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Dressed in a floral suit, hair and make-up impeccable, she spoke with a strong yet friendly tone—her tongue, intelligent and wise from Princeton and Harvard Law, Michelle Obama spoke to the crowd and captivated their attention. Using words to describe herself and her family like “regular folk,” “working class,” and “from the other side of the track,” she is noted as one of the few  First Lady’s that acts as a neighbor down the street…  and not just any street. Michelle Obama speaks proudly about growing up as one of four children on a single city worker’s salary Chicago’s inner city; her mother stayed home to take care of the family, her father suffered gravely from multiple sclerosis.  She views her personal journey not as an example of hardship but as a source of strength.

From a lucrative career in corporate law and the public sector, and the presidential campaign trail to the White House, Obama has defined herself as one of the “regular folks,” and that designation carries even more meaning in her role as First Lady. As a strong, black, educated female leader, Michelle speaks about the many road blocks that she’s experienced from early childhood to her current role:

“We are confronted with the doubters. People who tells us what we can’t do. You know every time somebody told me, ‘No, you can’t do that,’ I pushed past their doubts and I took my seat at the table.”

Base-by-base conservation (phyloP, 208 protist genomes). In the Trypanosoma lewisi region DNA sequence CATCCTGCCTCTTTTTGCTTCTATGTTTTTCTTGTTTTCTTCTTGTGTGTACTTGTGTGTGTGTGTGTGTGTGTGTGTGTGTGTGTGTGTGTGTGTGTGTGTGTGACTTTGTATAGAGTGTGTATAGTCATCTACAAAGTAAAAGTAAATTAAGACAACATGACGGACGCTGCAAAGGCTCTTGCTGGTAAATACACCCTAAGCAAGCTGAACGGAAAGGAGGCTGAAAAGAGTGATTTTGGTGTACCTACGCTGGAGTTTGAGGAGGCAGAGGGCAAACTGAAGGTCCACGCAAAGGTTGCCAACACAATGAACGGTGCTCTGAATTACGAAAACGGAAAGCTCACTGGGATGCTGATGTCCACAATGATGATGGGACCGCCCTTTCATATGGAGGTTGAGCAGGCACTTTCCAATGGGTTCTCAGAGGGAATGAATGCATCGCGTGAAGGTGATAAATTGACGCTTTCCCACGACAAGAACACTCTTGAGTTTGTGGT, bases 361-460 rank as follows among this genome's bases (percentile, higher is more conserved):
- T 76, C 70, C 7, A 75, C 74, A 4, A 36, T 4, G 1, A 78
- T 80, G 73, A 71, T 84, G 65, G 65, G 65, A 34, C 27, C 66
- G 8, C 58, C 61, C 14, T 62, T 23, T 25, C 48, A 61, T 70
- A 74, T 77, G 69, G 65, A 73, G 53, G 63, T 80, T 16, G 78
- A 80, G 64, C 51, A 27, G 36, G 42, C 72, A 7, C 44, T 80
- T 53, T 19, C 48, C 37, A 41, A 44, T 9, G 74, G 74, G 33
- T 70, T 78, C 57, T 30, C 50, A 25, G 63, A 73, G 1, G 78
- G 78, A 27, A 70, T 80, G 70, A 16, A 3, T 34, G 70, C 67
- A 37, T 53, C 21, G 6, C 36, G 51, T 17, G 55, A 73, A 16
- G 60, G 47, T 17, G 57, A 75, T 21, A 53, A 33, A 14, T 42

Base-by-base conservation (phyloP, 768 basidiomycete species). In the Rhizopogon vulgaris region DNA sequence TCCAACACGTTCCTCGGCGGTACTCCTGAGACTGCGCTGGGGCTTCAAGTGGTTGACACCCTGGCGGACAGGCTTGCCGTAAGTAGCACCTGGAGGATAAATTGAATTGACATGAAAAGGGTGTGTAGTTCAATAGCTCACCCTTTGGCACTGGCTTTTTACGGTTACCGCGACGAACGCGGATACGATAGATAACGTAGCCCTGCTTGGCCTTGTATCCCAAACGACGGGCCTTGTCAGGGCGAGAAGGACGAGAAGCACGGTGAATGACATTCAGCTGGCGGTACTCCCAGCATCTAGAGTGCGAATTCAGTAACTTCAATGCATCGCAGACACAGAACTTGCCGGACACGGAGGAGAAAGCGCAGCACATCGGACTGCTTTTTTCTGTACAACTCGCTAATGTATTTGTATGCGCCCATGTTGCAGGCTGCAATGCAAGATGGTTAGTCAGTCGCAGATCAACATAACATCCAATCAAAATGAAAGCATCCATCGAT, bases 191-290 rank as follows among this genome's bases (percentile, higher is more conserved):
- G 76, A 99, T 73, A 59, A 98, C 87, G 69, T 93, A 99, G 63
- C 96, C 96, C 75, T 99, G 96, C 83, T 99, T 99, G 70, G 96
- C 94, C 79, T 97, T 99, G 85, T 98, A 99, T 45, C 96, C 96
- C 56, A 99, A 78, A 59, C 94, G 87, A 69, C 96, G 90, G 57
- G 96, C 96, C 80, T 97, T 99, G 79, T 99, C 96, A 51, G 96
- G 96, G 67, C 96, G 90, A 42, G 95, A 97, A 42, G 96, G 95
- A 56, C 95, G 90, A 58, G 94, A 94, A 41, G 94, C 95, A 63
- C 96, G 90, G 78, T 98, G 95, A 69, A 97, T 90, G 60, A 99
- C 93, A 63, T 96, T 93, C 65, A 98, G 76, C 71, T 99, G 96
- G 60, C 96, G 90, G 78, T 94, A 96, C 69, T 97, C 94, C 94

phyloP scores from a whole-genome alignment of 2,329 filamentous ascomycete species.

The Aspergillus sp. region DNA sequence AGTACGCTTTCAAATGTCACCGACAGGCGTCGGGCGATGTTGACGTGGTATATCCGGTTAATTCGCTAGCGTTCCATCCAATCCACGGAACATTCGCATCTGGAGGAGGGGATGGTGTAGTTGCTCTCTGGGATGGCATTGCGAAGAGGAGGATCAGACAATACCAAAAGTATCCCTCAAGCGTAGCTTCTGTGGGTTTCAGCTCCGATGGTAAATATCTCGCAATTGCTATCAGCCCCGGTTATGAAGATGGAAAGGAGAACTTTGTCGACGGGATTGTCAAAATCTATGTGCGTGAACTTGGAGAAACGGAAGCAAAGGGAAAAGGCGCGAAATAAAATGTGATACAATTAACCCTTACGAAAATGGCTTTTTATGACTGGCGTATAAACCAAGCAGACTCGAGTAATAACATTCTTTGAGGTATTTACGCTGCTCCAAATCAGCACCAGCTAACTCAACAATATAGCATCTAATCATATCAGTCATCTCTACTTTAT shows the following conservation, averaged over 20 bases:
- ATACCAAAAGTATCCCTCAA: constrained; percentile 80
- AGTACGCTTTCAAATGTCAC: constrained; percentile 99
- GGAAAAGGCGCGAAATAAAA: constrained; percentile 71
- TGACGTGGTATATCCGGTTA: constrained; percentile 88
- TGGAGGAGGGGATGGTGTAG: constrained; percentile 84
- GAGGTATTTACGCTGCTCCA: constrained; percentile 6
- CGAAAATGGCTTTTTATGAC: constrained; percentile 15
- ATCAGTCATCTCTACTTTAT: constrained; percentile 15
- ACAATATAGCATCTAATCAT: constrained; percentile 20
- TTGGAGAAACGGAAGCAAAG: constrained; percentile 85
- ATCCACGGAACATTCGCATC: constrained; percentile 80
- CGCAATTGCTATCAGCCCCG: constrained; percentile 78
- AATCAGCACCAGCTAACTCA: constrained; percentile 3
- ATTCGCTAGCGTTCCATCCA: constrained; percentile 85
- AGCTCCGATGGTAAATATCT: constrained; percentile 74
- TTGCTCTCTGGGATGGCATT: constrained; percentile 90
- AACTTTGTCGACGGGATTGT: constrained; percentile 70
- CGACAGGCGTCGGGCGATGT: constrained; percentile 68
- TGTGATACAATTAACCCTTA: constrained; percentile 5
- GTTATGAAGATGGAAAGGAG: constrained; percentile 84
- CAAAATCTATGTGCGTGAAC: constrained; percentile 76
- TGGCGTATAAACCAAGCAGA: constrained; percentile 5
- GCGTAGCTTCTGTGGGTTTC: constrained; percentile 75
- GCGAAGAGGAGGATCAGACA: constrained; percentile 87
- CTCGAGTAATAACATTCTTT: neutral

“We are confronted with the doubters. People who tells us what we can’t do. You’re not ready. You’re not good enough. You’re not smart enough…. Each and every one of you here has heard and felt those ceilings, somebody pushing you down, defining your limitations, who are you? You know damn well what you are capable of doing…. You know every time somebody told me, ‘No, you can’t do that,’ I pushed past their doubts and I took my seat at the table.”  – Michelle Obama

A seat at the table that many say Obama gave up to support her husband as a presidential candidate, and now president. Obama’s story is a challenge to view from most female leadership theory. Obama is an example of leadership and exhibits the abilities to influence, motivate, and enable others to contribute to common goals. Her leadership is a blend of transformational and authentic leadership as most women: she resembles us rather than stand apart from us; she recognizes and empathizes with our struggles; she recognizes, shares in, and supports our goals; and she encourages relationships and interaction as tactics to meet the real needs of the people. 

Yet many suggest that her female leadership now is a blow to an ideology in which women’s empowerment is defined by financial independence, professional advancement, and a detatchment of emotions and the ‘mothering’ role. In essence, Obama is viewed by many as a sell out for giving up her high post in a land of male leadership and now serving as the US’ most famous mother and wife.

Obama suggests differently – she intersects the role of First Lady and female leadership. Although it’s not a paid position, her job requires her to inspire and connect with the American public just as deeply as her husband is doing. Look at her Lets Move campaign… her work in schools across the country… and yes, her symbolism as the epitome of style and grace.

Obama suggests that the new post doesn’t define her—“A career is one of the many things I do in my life. I am a mother and a wife first. Where do I get my joy and my energy first and foremost? From my kids.”

Mrs. Obama offers a possibility for change, a new kind of female leadership: The ability to lead and inspire others yet still serve as a symbol as mother and caretaker for her family. She is a devoted partner, full-time mother, and a credentialed black dynamo– a female leader– and yet doesn’t feel victimized by the job.


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